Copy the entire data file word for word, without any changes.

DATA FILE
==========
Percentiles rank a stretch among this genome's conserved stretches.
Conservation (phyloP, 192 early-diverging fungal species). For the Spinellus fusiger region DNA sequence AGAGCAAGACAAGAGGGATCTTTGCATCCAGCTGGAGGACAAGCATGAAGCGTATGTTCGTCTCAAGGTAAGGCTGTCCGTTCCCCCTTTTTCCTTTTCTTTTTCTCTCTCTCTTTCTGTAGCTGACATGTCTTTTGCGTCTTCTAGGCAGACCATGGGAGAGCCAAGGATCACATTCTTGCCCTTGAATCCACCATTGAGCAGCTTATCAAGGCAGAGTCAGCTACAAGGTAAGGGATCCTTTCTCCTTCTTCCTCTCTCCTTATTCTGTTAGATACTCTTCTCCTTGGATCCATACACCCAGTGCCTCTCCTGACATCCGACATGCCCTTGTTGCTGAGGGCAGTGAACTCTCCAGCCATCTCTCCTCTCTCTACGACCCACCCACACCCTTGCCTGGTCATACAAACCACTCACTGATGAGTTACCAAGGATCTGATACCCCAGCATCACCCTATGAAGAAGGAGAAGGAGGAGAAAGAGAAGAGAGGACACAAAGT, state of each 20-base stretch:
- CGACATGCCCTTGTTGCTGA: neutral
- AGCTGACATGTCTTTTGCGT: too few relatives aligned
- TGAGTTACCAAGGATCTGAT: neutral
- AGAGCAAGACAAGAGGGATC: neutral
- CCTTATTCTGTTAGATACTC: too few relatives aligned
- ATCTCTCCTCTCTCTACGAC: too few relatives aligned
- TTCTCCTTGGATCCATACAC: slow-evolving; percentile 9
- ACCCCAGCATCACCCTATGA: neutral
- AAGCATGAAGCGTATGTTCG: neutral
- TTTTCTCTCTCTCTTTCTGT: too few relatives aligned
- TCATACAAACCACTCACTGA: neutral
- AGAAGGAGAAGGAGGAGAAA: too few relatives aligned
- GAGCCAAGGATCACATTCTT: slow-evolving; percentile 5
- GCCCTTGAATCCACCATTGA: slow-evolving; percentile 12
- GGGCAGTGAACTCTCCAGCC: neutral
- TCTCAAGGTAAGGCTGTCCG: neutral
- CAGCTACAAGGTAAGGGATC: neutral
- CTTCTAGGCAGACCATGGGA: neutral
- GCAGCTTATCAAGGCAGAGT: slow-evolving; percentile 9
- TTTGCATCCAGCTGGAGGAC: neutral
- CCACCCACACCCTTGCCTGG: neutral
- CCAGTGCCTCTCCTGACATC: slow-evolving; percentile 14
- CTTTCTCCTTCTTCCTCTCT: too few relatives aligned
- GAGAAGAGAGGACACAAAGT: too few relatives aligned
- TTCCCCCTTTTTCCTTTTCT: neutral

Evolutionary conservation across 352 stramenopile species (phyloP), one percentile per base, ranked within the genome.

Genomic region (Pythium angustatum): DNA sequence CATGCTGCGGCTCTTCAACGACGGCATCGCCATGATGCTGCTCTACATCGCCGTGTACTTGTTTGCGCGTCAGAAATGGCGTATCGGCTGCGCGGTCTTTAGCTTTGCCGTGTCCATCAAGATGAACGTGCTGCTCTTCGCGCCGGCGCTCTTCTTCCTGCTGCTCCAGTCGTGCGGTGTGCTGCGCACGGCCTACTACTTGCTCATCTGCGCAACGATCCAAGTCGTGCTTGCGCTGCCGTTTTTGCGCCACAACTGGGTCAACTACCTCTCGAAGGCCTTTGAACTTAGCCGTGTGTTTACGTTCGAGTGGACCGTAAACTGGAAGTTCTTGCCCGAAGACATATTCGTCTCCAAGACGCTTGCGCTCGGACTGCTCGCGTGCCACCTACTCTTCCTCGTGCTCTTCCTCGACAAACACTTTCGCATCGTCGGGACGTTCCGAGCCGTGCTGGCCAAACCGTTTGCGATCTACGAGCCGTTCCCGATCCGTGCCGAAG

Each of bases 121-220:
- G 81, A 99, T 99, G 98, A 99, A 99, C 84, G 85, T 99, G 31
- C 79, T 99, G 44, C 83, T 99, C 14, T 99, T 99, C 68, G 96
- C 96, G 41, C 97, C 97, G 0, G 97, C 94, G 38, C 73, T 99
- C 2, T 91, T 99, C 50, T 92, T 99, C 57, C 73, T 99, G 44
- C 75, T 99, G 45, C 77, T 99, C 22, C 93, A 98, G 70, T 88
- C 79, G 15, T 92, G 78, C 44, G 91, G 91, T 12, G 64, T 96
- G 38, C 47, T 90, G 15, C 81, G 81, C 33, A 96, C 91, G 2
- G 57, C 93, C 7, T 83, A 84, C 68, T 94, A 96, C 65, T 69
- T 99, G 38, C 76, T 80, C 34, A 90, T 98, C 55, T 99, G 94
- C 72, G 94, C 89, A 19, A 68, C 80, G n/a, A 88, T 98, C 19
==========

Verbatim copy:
Percentiles rank a stretch among this genome's conserved stretches.
Conservation (phyloP, 192 early-diverging fungal species). For the Spinellus fusiger region DNA sequence AGAGCAAGACAAGAGGGATCTTTGCATCCAGCTGGAGGACAAGCATGAAGCGTATGTTCGTCTCAAGGTAAGGCTGTCCGTTCCCCCTTTTTCCTTTTCTTTTTCTCTCTCTCTTTCTGTAGCTGACATGTCTTTTGCGTCTTCTAGGCAGACCATGGGAGAGCCAAGGATCACATTCTTGCCCTTGAATCCACCATTGAGCAGCTTATCAAGGCAGAGTCAGCTACAAGGTAAGGGATCCTTTCTCCTTCTTCCTCTCTCCTTATTCTGTTAGATACTCTTCTCCTTGGATCCATACACCCAGTGCCTCTCCTGACATCCGACATGCCCTTGTTGCTGAGGGCAGTGAACTCTCCAGCCATCTCTCCTCTCTCTACGACCCACCCACACCCTTGCCTGGTCATACAAACCACTCACTGATGAGTTACCAAGGATCTGATACCCCAGCATCACCCTATGAAGAAGGAGAAGGAGGAGAAAGAGAAGAGAGGACACAAAGT, state of each 20-base stretch:
- CGACATGCCCTTGTTGCTGA: neutral
- AGCTGACATGTCTTTTGCGT: too few relatives aligned
- TGAGTTACCAAGGATCTGAT: neutral
- AGAGCAAGACAAGAGGGATC: neutral
- CCTTATTCTGTTAGATACTC: too few relatives aligned
- ATCTCTCCTCTCTCTACGAC: too few relatives aligned
- TTCTCCTTGGATCCATACAC: slow-evolving; percentile 9
- ACCCCAGCATCACCCTATGA: neutral
- AAGCATGAAGCGTATGTTCG: neutral
- TTTTCTCTCTCTCTTTCTGT: too few relatives aligned
- TCATACAAACCACTCACTGA: neutral
- AGAAGGAGAAGGAGGAGAAA: too few relatives aligned
- GAGCCAAGGATCACATTCTT: slow-evolving; percentile 5
- GCCCTTGAATCCACCATTGA: slow-evolving; percentile 12
- GGGCAGTGAACTCTCCAGCC: neutral
- TCTCAAGGTAAGGCTGTCCG: neutral
- CAGCTACAAGGTAAGGGATC: neutral
- CTTCTAGGCAGACCATGGGA: neutral
- GCAGCTTATCAAGGCAGAGT: slow-evolving; percentile 9
- TTTGCATCCAGCTGGAGGAC: neutral
- CCACCCACACCCTTGCCTGG: neutral
- CCAGTGCCTCTCCTGACATC: slow-evolving; percentile 14
- CTTTCTCCTTCTTCCTCTCT: too few relatives aligned
- GAGAAGAGAGGACACAAAGT: too few relatives aligned
- TTCCCCCTTTTTCCTTTTCT: neutral

Evolutionary conservation across 352 stramenopile species (phyloP), one percentile per base, ranked within the genome.

Genomic region (Pythium angustatum): DNA sequence CATGCTGCGGCTCTTCAACGACGGCATCGCCATGATGCTGCTCTACATCGCCGTGTACTTGTTTGCGCGTCAGAAATGGCGTATCGGCTGCGCGGTCTTTAGCTTTGCCGTGTCCATCAAGATGAACGTGCTGCTCTTCGCGCCGGCGCTCTTCTTCCTGCTGCTCCAGTCGTGCGGTGTGCTGCGCACGGCCTACTACTTGCTCATCTGCGCAACGATCCAAGTCGTGCTTGCGCTGCCGTTTTTGCGCCACAACTGGGTCAACTACCTCTCGAAGGCCTTTGAACTTAGCCGTGTGTTTACGTTCGAGTGGACCGTAAACTGGAAGTTCTTGCCCGAAGACATATTCGTCTCCAAGACGCTTGCGCTCGGACTGCTCGCGTGCCACCTACTCTTCCTCGTGCTCTTCCTCGACAAACACTTTCGCATCGTCGGGACGTTCCGAGCCGTGCTGGCCAAACCGTTTGCGATCTACGAGCCGTTCCCGATCCGTGCCGAAG

Each of bases 121-220:
- G 81, A 99, T 99, G 98, A 99, A 99, C 84, G 85, T 99, G 31
- C 79, T 99, G 44, C 83, T 99, C 14, T 99, T 99, C 68, G 96
- C 96, G 41, C 97, C 97, G 0, G 97, C 94, G 38, C 73, T 99
- C 2, T 91, T 99, C 50, T 92, T 99, C 57, C 73, T 99, G 44
- C 75, T 99, G 45, C 77, T 99, C 22, C 93, A 98, G 70, T 88
- C 79, G 15, T 92, G 78, C 44, G 91, G 91, T 12, G 64, T 96
- G 38, C 47, T 90, G 15, C 81, G 81, C 33, A 96, C 91, G 2
- G 57, C 93, C 7, T 83, A 84, C 68, T 94, A 96, C 65, T 69
- T 99, G 38, C 76, T 80, C 34, A 90, T 98, C 55, T 99, G 94
- C 72, G 94, C 89, A 19, A 68, C 80, G n/a, A 88, T 98, C 19